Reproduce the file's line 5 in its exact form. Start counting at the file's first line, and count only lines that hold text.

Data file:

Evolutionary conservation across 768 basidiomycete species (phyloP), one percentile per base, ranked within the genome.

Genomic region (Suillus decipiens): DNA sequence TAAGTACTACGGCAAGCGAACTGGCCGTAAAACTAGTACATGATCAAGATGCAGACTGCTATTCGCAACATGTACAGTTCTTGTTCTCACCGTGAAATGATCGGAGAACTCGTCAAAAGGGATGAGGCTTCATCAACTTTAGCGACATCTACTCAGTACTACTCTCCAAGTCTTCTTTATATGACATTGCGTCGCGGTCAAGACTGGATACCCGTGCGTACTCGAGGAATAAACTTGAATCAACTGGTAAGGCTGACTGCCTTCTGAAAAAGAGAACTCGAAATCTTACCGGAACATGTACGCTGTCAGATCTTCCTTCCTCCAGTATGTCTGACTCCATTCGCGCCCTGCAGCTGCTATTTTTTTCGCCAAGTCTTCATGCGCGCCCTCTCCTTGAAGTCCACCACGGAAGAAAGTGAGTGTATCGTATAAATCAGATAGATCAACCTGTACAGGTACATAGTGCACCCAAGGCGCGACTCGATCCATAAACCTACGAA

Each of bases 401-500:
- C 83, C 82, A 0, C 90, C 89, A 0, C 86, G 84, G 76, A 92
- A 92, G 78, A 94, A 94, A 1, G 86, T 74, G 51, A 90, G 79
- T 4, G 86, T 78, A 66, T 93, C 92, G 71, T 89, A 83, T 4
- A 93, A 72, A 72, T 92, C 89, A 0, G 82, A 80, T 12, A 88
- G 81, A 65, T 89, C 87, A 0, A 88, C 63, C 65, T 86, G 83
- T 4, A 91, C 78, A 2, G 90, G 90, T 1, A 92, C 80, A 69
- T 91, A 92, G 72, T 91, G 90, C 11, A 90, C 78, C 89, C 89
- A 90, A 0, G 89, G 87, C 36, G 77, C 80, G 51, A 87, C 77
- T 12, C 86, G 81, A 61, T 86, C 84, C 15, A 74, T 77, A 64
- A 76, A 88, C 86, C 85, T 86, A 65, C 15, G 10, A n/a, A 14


- A 92, G 78, A 94, A 94, A 1, G 86, T 74, G 51, A 90, G 79